A hot dog vendor at a UC Berkeley campus received quite a shock over the weekend when a campus officer openly and brazenly took cash directly from his wallet.

UC alum Martin Floris and his kids stopped to buy some food from a hot dog vendor after a Saturday football game when he noticed a campus officer approach the cart and question the vendor about his permit. The man – identified as Juan – did not have a permit. The officer allegedly asked Juan to produce his ID, then snatched the wallet and began rifling through it. That’s when Floris says he knew something was amiss.

‘That’s when I thought something was not right.”

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He pulled out his phone and started recording and can be heard on video saying “That’s not right,” as officer Sean Aranas begins pulling money straight from the shocked vendor’s wallet.

Despite Juan’s and Floris’ objections, Aranas folds the money, dismissing the frustrated onlookers.

‘Yeah, well he doesn’t have a permit. He doesn’t have a permit. Yep, this is law and order in action…Thank you for your support.’

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Floris posted the video to Twitter (language warning).

The UCB officer seized $60 from Juan’s wallet as “evidence”, and issued a citation for operating without a permit.

Floris released the video and outrage spread quickly. An online petition demanding Aranas be fired has over 35,000 signatures and Flores himself set up a GoFundMe account for Juan. So far donations have reached over $50,000.

A UCB spokesperson has said Aranas was assigned to permit enforcement that day and they would investigate the matter further.

‘The officer was tasked with enforcing violations related to vending without a permit on campus. UCPD is looking into the matter.”

Aranas has allegedly had problems in the past, although coming from a UC Berkeley source it’s hard to judge if they’re real or perceived. Remember, this is the same place that is providing counseling for students because a blogger is coming to talk words out of his mouth.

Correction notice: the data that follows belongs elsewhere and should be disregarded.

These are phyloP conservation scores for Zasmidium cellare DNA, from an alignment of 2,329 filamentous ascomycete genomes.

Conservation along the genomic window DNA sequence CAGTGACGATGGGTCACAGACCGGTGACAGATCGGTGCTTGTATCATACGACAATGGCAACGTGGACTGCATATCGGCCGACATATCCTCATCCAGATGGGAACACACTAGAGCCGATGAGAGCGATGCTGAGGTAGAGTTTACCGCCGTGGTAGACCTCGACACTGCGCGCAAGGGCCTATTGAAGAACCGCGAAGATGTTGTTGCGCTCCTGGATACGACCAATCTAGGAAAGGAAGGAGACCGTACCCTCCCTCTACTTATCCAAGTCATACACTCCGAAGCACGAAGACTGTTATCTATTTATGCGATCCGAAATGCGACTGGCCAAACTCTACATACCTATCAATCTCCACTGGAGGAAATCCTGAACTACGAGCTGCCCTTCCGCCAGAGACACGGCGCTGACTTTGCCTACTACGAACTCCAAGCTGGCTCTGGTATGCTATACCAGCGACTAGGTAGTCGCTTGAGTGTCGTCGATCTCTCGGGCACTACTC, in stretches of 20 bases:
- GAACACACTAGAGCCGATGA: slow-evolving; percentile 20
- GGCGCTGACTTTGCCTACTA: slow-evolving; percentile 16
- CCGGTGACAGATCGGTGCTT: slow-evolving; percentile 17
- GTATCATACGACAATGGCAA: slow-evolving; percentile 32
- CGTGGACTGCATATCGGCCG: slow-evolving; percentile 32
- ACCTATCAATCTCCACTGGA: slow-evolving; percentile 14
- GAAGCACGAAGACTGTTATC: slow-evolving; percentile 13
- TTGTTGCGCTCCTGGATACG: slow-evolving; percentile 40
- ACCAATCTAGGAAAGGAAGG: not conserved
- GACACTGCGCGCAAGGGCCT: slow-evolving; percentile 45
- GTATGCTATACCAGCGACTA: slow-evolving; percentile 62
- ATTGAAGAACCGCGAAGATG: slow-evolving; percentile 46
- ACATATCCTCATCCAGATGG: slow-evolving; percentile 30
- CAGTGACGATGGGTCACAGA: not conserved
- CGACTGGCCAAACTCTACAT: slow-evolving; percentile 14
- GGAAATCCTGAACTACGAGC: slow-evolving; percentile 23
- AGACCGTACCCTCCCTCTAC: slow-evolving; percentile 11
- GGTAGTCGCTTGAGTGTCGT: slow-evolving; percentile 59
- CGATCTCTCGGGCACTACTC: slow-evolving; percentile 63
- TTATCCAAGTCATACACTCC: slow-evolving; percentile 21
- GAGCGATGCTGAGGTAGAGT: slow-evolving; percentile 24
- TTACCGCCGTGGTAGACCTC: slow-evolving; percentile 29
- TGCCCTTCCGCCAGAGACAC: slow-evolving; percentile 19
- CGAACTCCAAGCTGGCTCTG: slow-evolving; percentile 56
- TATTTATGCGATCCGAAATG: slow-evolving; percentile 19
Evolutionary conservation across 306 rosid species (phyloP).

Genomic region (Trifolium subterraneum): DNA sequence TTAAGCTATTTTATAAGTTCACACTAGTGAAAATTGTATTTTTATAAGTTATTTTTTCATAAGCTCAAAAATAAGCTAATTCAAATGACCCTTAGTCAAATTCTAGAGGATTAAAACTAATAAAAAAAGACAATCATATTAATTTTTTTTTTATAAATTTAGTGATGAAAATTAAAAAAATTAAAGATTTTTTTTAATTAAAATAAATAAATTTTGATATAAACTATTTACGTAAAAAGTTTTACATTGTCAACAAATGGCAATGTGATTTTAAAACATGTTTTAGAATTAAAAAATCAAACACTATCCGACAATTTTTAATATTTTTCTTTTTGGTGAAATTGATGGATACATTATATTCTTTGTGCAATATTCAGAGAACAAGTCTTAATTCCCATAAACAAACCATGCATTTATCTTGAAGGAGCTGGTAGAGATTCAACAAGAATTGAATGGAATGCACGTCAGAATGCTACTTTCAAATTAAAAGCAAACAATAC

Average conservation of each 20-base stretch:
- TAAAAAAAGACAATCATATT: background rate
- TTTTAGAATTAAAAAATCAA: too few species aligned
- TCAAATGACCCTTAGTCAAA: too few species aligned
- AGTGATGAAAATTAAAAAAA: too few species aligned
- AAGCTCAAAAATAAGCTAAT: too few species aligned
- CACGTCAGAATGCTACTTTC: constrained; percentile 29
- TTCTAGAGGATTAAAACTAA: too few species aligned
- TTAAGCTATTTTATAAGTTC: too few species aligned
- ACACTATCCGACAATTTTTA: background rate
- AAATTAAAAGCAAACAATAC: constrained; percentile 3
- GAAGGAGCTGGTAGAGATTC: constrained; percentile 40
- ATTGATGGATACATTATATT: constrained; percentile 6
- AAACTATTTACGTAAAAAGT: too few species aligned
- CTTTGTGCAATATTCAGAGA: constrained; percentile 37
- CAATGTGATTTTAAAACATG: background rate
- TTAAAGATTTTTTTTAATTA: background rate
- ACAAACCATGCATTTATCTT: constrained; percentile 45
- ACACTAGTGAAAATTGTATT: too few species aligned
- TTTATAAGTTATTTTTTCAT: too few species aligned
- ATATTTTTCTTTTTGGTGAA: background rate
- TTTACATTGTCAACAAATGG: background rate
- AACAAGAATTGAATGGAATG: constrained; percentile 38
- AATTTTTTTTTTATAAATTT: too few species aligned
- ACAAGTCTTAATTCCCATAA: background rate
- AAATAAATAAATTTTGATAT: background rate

Regardless, Aranas’ actions are rightly considered outrageous and deserve to be discussed at the very least.

Juan may indeed have been operating without the required permit, and Aranas might even have been within his legal right to seize funds but the entire incident brings up two issues:

Are police here to “serve and protect” or humiliate and belittle? Who exactly was Aranas serving by being so rude and stealing a man’s money right from his wallet? Is he protecting the willing consumers engaging in a voluntary transaction? Or is he protecting the pockets of the city of Berkeley, which didn’t get their piece of Juan’s pie…or hot dogs, so to speak?

And that brings us the larger and more important issue – why on earth do feel it necessary to require a piece of paper from the government that tells us we’re allowed to do what we already do? You may be saying right now, “Well, what about health violations? The public has to know this transaction isn’t dangerous to their health!”. My response to that is that if Juan’s hot dogs are making people sick, he’ll stop making money. It doesn’t pay to kill your customers. And if people feel they are willing to take the health risk of buying food from a street vendor rather than a “permitted” establishment, that is their choice and they should have the freedom to make that choice.

This isn’t about keeping the public safe from the tyranny of germs. This is about control. When we give our governments control over whether or not we can sell hot dogs to people, we are also giving them the control over our wallets as officer Aranas so shockingly demonstrated.

As a California resident myself, I’m quite sure Aranas was within his legal rights and just doing his job. This state has no respect for ingenuity, self-determination or the small-businessman. It wouldn’t be surprising to discover Aranas keeps his job and all his benefits.

People should be outraged by this video, but we shouldn’t be making it about this one man so much as it should be about a faceless bureaucracy that has the power to humiliate and rob a peaceful citizen just trying to make an honest living. It’s about making it nearly impossible to make that honest living, and calling it “law and order”.